Low consumption of the omega-3 fatty acids, eicosapentaenoic and docosahexaenonic acids, is linked to delayed brain development and, in late life, increased risk for Alzheimer's disease. The current review focuses on cognitive functioning during midlife and summarizes available scientific evidence relevant to the hypothesis that adequate dietary consumption of the long-chain omega-3 fatty acids is necessary for optimal cognitive performance.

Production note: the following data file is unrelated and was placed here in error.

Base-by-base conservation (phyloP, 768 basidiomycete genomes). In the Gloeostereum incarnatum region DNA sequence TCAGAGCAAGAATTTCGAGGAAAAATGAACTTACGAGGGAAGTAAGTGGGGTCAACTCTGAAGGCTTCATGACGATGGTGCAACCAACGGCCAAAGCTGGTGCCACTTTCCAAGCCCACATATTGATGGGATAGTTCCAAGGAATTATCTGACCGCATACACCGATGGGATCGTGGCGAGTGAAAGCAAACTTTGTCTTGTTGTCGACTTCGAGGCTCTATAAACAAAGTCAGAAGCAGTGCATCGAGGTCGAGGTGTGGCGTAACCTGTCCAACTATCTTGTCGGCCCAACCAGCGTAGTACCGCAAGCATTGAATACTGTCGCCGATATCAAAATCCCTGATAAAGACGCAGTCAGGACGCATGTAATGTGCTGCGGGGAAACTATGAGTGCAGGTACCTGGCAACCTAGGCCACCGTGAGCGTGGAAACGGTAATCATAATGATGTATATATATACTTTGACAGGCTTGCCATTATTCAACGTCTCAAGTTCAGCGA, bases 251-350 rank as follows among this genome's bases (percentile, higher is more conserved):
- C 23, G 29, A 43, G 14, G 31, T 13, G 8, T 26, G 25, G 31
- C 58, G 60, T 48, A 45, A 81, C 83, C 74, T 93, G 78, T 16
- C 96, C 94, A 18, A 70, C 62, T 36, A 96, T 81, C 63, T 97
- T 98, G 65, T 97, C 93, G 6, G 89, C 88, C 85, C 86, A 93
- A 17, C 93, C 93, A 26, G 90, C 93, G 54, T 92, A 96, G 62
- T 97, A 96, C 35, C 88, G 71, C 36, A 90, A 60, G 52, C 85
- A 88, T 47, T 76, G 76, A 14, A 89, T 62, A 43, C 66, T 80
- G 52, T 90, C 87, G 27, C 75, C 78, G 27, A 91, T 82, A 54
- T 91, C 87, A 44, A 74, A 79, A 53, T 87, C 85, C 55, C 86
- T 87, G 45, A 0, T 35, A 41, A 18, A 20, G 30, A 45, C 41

Taken together, the findings suggest that raising the currently low consumption among healthy adults may improve some aspects of cognitive performance. Nonetheless, evidence from randomized clinical trials is comparatively sparse and leaves unclear: (a) whether such effects are clinically significant, (b) whether effects of eicosapentaenoic acid and DHA differ, (c) which dimensions of cognitive function are affected, (d) the dose-response relationships, or (e) the time course of the response.

Clarification of these issues through both laboratory and clinical investigations is a priority given the broad implications for public health, as well as for military personnel and other positions of high performance demand and responsibility.

PMID: 25373092